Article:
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Remote Sensing and Spectroscopy in the race against deadly olive tree disease


Xylella fastidiosa is a bacterium, considered by the European Commission as one of the most dangerous plant pathogens in the world. Native to the Americas, it was known for causing devastating infestations on vineyards and citrus trees. The bacterium is transported among trees by bugs which suck plant juices.

Once the bacteria enter the tree, they slowly colonize it and block transport of water, causing the tree to die of thirst. When Xylella first arrived in Europe, some time before 2013, it ravaged hundreds of square kilometres of ancient olive groves in the south of Italy, and it has since been found in Spain and France.

There is no known remedy for the infestation- the only measure is to diagnose it and burn the plant to prevent the bacteria from spreading. However, infestation may be present in a tree for a long time without any visible signs, and that makes it even more difficult to contain the disease.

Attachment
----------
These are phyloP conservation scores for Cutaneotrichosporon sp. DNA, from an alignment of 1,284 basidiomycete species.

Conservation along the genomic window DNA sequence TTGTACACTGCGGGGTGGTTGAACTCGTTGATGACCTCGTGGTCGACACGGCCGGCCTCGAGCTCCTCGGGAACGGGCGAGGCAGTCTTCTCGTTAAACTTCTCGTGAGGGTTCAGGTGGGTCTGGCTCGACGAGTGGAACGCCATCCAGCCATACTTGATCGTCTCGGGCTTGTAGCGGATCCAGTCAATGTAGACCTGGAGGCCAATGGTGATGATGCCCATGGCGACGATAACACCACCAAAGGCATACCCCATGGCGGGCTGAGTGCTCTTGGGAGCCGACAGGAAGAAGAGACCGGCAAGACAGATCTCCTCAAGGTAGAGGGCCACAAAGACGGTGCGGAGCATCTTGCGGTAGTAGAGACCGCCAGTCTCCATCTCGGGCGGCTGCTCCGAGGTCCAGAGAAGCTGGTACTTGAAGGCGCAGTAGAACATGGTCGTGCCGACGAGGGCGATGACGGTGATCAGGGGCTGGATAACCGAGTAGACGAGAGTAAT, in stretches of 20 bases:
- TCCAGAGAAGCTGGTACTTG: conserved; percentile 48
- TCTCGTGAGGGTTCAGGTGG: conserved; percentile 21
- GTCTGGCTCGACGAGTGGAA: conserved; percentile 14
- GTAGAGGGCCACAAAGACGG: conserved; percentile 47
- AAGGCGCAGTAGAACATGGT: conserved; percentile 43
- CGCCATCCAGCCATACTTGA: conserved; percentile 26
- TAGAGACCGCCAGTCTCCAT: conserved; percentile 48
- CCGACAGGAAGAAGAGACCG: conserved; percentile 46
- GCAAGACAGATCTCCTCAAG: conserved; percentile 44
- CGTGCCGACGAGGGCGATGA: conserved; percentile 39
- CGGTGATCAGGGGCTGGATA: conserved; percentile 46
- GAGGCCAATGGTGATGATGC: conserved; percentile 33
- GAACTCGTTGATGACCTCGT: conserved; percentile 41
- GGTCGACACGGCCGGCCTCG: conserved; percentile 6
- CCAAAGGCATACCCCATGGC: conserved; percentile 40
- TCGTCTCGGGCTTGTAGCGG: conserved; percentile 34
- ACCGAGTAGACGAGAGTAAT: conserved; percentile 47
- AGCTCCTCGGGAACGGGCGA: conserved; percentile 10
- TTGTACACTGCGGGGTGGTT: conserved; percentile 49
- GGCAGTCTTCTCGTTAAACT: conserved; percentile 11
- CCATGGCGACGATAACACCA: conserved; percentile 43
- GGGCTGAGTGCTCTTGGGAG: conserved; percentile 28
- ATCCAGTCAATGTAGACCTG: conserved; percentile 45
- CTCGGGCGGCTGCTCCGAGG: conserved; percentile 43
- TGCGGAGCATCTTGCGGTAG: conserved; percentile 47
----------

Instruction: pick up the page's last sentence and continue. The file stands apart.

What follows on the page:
Image credit: REUTERS/Tony Gentile

In a recent publication, researchers resort to remote sensing to assist early diagnosis and containment of the infestations. They mount two cameras on drones or aircraft: one thermal, and one hyperspectral.

They combine high-resolution fluorescence, thermal stress indicators and spectral signatures of characteristic plant traits and obtain 80% accuracy in detecting the disease, even when infected trees are visually asymptomatic.

The technique can be used on a landscape scale, as the airborne sensors can scan large areas faster than human inspectors on the ground. At the same time, scientists are testing cultivars resistant to the infection. As restoration of an ancient olive grove does not happen overnight, timely detection is crucial for the eradication of the disease.

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